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Corporates launch funding frenzy in busiest day of year
March 7, 2017 / 12:45 PM / 9 months ago

Corporates launch funding frenzy in busiest day of year

* Corporates raise debt ahead of political noise

* Cheap euro funding lures more US borrowers

By Laura Benitez

LONDON, March 7 (IFR) - Corporate borrowers are piling into the European bond market this week, in a bid to capitalise on the insatiable demand for paper from the region’s investors before political uncertainty sours momentum.

Seven companies are seeking to raise a mixture of euro and sterling-denominated financing today, making it the busiest day by transaction volume so far this year for the European market.

This follows a busy starting session on Monday, where corporates sold €2.25bn across three euro deals.

Both domestic and cross-border companies have been eager to raise debt ahead of looming political risk, namely from the French presidential election, as well as potential QE tapering talk from the ECB.

“We’re having one of the busiest weeks, there’s a lot going on,” said Frazer Ross, managing director on the global risk syndicate desk at Deutsche Bank.

“But at the same time there are risks on the horizon, such as the ECB meeting in Europe, while the US is factoring in a 90% (probability of a) rate hike from the Fed,”

“So, issuers are overall getting as much done while everything is so well bid. The market is bullet proof right now, so there’s a definite feeling of frontloading.”

Credit has been well bid due to high investor cash reserves, with some accounts having as much as €500m a week to use on new issues, bankers say.

Higher risk credit Nokia (Ba1/BB+), for example, attracted €6.5bn of demand for a €1.25bn dual-tranche bond on Monday, while French companies received blowout demand for their transactions last week, demonstrating the solid support for the asset class despite the upcoming election risk.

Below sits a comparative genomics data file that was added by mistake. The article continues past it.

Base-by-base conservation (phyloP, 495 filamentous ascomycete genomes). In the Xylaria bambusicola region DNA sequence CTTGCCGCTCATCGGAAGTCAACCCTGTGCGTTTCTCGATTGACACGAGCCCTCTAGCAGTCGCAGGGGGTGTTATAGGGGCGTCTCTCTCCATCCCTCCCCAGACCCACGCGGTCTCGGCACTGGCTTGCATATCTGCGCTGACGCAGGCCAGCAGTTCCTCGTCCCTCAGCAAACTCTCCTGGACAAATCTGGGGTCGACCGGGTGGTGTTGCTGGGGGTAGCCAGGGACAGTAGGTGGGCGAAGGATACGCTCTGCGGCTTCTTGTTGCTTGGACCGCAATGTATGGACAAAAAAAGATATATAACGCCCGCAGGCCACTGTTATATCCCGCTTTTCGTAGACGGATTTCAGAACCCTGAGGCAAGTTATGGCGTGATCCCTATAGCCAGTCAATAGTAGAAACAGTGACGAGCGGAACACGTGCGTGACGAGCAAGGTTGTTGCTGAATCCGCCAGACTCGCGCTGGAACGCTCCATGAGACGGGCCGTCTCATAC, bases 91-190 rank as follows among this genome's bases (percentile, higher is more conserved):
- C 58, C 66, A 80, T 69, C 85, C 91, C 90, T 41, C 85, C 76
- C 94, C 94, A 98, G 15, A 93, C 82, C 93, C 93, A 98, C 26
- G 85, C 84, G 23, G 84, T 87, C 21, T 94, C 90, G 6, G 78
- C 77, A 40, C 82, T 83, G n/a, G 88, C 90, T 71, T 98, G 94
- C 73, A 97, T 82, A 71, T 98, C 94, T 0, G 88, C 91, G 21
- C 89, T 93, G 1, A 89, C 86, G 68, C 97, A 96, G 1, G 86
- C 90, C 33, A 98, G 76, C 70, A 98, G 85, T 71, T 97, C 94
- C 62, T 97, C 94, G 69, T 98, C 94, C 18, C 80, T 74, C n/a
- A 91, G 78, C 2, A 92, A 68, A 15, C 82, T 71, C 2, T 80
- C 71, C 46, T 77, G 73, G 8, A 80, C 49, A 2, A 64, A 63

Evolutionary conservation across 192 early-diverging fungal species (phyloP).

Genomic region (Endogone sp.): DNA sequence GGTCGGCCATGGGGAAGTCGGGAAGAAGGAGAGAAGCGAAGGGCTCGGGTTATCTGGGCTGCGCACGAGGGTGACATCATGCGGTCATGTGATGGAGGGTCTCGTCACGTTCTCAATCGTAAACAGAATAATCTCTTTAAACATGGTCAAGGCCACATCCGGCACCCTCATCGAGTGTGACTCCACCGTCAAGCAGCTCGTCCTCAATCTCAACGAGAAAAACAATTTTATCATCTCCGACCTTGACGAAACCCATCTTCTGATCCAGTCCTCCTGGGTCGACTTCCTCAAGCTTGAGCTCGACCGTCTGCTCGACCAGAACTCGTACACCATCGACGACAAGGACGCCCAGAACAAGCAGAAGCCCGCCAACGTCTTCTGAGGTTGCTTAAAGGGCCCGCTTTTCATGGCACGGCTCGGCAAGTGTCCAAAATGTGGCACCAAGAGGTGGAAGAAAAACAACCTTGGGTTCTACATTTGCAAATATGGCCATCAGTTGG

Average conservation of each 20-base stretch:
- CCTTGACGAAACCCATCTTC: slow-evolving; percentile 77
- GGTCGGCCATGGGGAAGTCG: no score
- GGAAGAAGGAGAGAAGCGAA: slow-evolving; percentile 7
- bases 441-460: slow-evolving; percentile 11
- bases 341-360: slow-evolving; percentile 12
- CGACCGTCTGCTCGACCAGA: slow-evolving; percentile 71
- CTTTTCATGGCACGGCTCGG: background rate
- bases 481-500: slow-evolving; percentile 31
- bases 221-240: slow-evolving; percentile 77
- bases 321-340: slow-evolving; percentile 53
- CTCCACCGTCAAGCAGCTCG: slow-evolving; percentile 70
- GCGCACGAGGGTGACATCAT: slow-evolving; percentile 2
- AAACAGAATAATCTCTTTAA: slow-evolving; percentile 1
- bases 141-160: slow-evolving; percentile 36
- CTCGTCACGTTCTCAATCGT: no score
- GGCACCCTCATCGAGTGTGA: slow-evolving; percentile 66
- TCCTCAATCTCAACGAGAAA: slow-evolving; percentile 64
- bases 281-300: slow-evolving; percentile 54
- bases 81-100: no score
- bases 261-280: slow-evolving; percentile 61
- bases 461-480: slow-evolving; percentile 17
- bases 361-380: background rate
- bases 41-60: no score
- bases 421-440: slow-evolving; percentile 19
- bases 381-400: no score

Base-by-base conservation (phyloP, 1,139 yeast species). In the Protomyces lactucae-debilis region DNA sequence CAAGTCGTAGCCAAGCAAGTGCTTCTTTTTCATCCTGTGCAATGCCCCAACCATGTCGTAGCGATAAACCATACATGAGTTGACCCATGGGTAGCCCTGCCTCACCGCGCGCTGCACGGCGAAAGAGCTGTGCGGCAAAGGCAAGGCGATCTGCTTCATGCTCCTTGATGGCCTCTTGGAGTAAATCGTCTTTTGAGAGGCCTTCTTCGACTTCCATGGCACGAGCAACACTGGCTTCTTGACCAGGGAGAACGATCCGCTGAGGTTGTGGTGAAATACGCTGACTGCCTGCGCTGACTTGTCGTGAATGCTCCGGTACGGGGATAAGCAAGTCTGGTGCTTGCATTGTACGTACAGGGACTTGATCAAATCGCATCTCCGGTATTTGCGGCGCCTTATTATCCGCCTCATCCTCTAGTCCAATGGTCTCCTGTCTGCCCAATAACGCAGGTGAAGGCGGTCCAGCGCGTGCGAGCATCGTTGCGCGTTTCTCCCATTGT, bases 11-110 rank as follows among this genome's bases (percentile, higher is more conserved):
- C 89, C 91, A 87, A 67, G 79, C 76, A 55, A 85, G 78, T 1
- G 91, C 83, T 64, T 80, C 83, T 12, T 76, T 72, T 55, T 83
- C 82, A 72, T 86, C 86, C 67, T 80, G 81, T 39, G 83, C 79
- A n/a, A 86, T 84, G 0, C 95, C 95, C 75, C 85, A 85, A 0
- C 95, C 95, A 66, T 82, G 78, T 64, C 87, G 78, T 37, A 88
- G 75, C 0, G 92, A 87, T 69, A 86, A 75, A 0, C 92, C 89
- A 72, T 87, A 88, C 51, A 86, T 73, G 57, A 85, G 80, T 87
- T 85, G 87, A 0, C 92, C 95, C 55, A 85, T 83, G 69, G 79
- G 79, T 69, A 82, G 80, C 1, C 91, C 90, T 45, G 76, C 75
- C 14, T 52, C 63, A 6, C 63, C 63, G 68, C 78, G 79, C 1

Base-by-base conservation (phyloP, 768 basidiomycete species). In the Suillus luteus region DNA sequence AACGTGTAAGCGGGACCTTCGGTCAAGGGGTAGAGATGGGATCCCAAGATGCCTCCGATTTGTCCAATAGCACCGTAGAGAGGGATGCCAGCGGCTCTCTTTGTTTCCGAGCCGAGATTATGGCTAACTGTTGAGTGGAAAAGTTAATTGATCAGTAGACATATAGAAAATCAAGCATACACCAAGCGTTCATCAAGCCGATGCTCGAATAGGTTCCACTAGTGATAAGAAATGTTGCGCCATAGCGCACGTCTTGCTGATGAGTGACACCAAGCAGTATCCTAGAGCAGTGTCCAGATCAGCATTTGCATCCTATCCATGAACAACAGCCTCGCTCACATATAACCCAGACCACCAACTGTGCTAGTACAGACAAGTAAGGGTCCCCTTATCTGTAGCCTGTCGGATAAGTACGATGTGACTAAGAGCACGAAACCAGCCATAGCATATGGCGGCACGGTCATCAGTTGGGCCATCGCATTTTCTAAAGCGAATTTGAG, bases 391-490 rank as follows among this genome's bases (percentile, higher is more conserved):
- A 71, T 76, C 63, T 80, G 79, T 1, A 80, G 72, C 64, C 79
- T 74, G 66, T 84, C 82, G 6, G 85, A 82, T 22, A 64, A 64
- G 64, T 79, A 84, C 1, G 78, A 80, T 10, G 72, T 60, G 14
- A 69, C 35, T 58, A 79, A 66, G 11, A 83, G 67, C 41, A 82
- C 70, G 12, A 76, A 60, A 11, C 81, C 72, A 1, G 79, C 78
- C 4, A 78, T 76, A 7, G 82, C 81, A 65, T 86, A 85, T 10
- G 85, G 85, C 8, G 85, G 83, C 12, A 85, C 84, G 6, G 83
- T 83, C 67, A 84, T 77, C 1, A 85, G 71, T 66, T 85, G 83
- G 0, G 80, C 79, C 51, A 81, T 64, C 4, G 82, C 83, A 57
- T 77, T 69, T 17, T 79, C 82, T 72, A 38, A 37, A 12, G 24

“Investors have all this cash they need to use, particularly the French, who are the driving forces behind most of the deals right now,” one banker said.

“But elsewhere, buyers are actually becoming more and more selective and price-sensitive. It’s becoming an overheated market and we’ve been talking about the risks here for a while now, the ECB namely, which is why we’re telling issuers to get in now.”

Bankers are busy speculating about whether ECB President Mario Draghi will hint at further changes to the corporate sector purchase programme on Thursday, following the central bank’s latest meeting.

The programme is already set to reduce to €60bn a month from €80bn from April this year, leaving credit investors grappling with what is expected in the longer term.

“I think there could be some pressure on Draghi to hint to how they are thinking about QE, although he will, in my view, be cautious saying too much,” the second banker said.

“He isn’t going to want the market to taper tantrum so close to French elections.”


Today’s deals include German auto company Daimler, Italy’s Italgas, UK mobility service Motability and Finnish telecommunications company Elisa.

US corporate borrowers also made a significant dent in Europe’s market on Tuesday, with Molson Coors, Thermo Fisher and Priceline raising euro funds for repayment of debt as well as acquisitions.

The former also raised US$1bn across a dual-tranche bond in the US dollar market on Monday.

Today’s trio follow multi-billion deals from Coca-Cola and Pfizer last week, which both broke new ground with floating-rate notes sold above par.

Despite Coca-Cola and Pfizer’s paltry coupons offering investors little, if any, return, demand for the transactions sky-rocketed as investors protect their portfolios ahead of the looming political risk.

Reverse Yankees have made their mark on the European market this year so far, with Avery Dennison, Parker-Hannifin and McKesson selling their debut euro deals in 2017.

The US investment-grade bond market is also firing on all cylinders.

Monday saw US$22.65bn print across 11 deals, four from corporate issuers, the second largest day of 2017 so far, as borrowers looked to get ahead of a looming rise in rates.

Reporting By Laura Benitez,; Editing by Philip Wright and Robert Smith

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